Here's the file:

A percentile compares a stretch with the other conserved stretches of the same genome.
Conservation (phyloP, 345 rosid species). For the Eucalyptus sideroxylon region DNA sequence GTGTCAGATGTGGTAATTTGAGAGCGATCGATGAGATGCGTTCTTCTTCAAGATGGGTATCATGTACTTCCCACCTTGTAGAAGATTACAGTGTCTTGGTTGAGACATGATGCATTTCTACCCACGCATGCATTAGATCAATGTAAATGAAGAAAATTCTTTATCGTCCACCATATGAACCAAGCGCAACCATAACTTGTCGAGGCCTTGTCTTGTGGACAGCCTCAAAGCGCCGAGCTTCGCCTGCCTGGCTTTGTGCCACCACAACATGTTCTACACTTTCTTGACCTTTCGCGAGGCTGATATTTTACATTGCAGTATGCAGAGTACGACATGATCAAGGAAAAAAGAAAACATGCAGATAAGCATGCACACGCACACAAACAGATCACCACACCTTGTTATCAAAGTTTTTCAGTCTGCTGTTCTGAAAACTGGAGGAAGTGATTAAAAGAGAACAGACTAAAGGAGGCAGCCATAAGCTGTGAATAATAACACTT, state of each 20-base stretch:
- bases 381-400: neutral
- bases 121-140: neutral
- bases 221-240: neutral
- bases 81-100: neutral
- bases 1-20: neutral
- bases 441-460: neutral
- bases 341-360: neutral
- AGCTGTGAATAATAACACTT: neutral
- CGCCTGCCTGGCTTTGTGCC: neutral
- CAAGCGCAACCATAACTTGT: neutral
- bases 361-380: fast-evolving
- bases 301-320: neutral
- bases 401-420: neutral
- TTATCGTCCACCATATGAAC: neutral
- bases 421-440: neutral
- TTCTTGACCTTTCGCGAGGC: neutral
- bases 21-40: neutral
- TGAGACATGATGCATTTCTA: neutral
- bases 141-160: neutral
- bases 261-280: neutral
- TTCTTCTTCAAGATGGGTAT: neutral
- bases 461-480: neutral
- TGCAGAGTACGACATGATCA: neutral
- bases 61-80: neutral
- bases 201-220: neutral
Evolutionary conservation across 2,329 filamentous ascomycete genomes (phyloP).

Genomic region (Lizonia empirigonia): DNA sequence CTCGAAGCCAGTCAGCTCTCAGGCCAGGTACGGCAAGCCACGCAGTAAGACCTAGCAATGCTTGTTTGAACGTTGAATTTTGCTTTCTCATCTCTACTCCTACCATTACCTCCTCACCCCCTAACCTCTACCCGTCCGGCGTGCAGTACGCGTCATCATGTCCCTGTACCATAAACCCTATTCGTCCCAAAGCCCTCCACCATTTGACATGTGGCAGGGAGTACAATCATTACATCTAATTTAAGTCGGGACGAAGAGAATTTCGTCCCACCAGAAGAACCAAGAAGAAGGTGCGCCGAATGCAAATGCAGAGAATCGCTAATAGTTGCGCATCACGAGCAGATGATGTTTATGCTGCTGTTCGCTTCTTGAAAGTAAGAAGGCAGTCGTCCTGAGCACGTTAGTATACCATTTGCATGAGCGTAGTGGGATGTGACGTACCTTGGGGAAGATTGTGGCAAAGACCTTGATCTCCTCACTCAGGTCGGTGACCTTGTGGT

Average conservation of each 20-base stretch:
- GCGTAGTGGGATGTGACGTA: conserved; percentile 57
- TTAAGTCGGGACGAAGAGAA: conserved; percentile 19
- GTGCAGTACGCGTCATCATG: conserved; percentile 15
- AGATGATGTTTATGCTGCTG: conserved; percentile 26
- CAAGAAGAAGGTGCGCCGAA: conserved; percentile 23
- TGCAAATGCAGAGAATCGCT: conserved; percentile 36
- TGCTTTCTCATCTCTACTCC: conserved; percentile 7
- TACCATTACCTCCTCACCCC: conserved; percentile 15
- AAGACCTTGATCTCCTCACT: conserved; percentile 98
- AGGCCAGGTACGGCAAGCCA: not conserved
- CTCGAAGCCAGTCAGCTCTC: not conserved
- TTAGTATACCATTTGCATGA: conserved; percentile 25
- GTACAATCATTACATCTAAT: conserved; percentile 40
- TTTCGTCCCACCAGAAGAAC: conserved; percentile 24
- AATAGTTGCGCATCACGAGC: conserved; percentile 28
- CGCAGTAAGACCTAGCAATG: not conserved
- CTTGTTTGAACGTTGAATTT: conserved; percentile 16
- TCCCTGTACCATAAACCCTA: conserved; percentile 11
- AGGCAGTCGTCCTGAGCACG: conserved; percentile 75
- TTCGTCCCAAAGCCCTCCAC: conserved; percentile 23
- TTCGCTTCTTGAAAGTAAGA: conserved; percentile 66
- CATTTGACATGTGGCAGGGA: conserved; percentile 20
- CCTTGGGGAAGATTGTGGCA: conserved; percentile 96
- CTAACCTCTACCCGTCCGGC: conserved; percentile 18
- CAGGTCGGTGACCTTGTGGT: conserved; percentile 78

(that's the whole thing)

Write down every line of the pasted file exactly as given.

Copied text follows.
A percentile compares a stretch with the other conserved stretches of the same genome.
Conservation (phyloP, 345 rosid species). For the Eucalyptus sideroxylon region DNA sequence GTGTCAGATGTGGTAATTTGAGAGCGATCGATGAGATGCGTTCTTCTTCAAGATGGGTATCATGTACTTCCCACCTTGTAGAAGATTACAGTGTCTTGGTTGAGACATGATGCATTTCTACCCACGCATGCATTAGATCAATGTAAATGAAGAAAATTCTTTATCGTCCACCATATGAACCAAGCGCAACCATAACTTGTCGAGGCCTTGTCTTGTGGACAGCCTCAAAGCGCCGAGCTTCGCCTGCCTGGCTTTGTGCCACCACAACATGTTCTACACTTTCTTGACCTTTCGCGAGGCTGATATTTTACATTGCAGTATGCAGAGTACGACATGATCAAGGAAAAAAGAAAACATGCAGATAAGCATGCACACGCACACAAACAGATCACCACACCTTGTTATCAAAGTTTTTCAGTCTGCTGTTCTGAAAACTGGAGGAAGTGATTAAAAGAGAACAGACTAAAGGAGGCAGCCATAAGCTGTGAATAATAACACTT, state of each 20-base stretch:
- bases 381-400: neutral
- bases 121-140: neutral
- bases 221-240: neutral
- bases 81-100: neutral
- bases 1-20: neutral
- bases 441-460: neutral
- bases 341-360: neutral
- AGCTGTGAATAATAACACTT: neutral
- CGCCTGCCTGGCTTTGTGCC: neutral
- CAAGCGCAACCATAACTTGT: neutral
- bases 361-380: fast-evolving
- bases 301-320: neutral
- bases 401-420: neutral
- TTATCGTCCACCATATGAAC: neutral
- bases 421-440: neutral
- TTCTTGACCTTTCGCGAGGC: neutral
- bases 21-40: neutral
- TGAGACATGATGCATTTCTA: neutral
- bases 141-160: neutral
- bases 261-280: neutral
- TTCTTCTTCAAGATGGGTAT: neutral
- bases 461-480: neutral
- TGCAGAGTACGACATGATCA: neutral
- bases 61-80: neutral
- bases 201-220: neutral
Evolutionary conservation across 2,329 filamentous ascomycete genomes (phyloP).

Genomic region (Lizonia empirigonia): DNA sequence CTCGAAGCCAGTCAGCTCTCAGGCCAGGTACGGCAAGCCACGCAGTAAGACCTAGCAATGCTTGTTTGAACGTTGAATTTTGCTTTCTCATCTCTACTCCTACCATTACCTCCTCACCCCCTAACCTCTACCCGTCCGGCGTGCAGTACGCGTCATCATGTCCCTGTACCATAAACCCTATTCGTCCCAAAGCCCTCCACCATTTGACATGTGGCAGGGAGTACAATCATTACATCTAATTTAAGTCGGGACGAAGAGAATTTCGTCCCACCAGAAGAACCAAGAAGAAGGTGCGCCGAATGCAAATGCAGAGAATCGCTAATAGTTGCGCATCACGAGCAGATGATGTTTATGCTGCTGTTCGCTTCTTGAAAGTAAGAAGGCAGTCGTCCTGAGCACGTTAGTATACCATTTGCATGAGCGTAGTGGGATGTGACGTACCTTGGGGAAGATTGTGGCAAAGACCTTGATCTCCTCACTCAGGTCGGTGACCTTGTGGT

Average conservation of each 20-base stretch:
- GCGTAGTGGGATGTGACGTA: conserved; percentile 57
- TTAAGTCGGGACGAAGAGAA: conserved; percentile 19
- GTGCAGTACGCGTCATCATG: conserved; percentile 15
- AGATGATGTTTATGCTGCTG: conserved; percentile 26
- CAAGAAGAAGGTGCGCCGAA: conserved; percentile 23
- TGCAAATGCAGAGAATCGCT: conserved; percentile 36
- TGCTTTCTCATCTCTACTCC: conserved; percentile 7
- TACCATTACCTCCTCACCCC: conserved; percentile 15
- AAGACCTTGATCTCCTCACT: conserved; percentile 98
- AGGCCAGGTACGGCAAGCCA: not conserved
- CTCGAAGCCAGTCAGCTCTC: not conserved
- TTAGTATACCATTTGCATGA: conserved; percentile 25
- GTACAATCATTACATCTAAT: conserved; percentile 40
- TTTCGTCCCACCAGAAGAAC: conserved; percentile 24
- AATAGTTGCGCATCACGAGC: conserved; percentile 28
- CGCAGTAAGACCTAGCAATG: not conserved
- CTTGTTTGAACGTTGAATTT: conserved; percentile 16
- TCCCTGTACCATAAACCCTA: conserved; percentile 11
- AGGCAGTCGTCCTGAGCACG: conserved; percentile 75
- TTCGTCCCAAAGCCCTCCAC: conserved; percentile 23
- TTCGCTTCTTGAAAGTAAGA: conserved; percentile 66
- CATTTGACATGTGGCAGGGA: conserved; percentile 20
- CCTTGGGGAAGATTGTGGCA: conserved; percentile 96
- CTAACCTCTACCCGTCCGGC: conserved; percentile 18
- CAGGTCGGTGACCTTGTGGT: conserved; percentile 78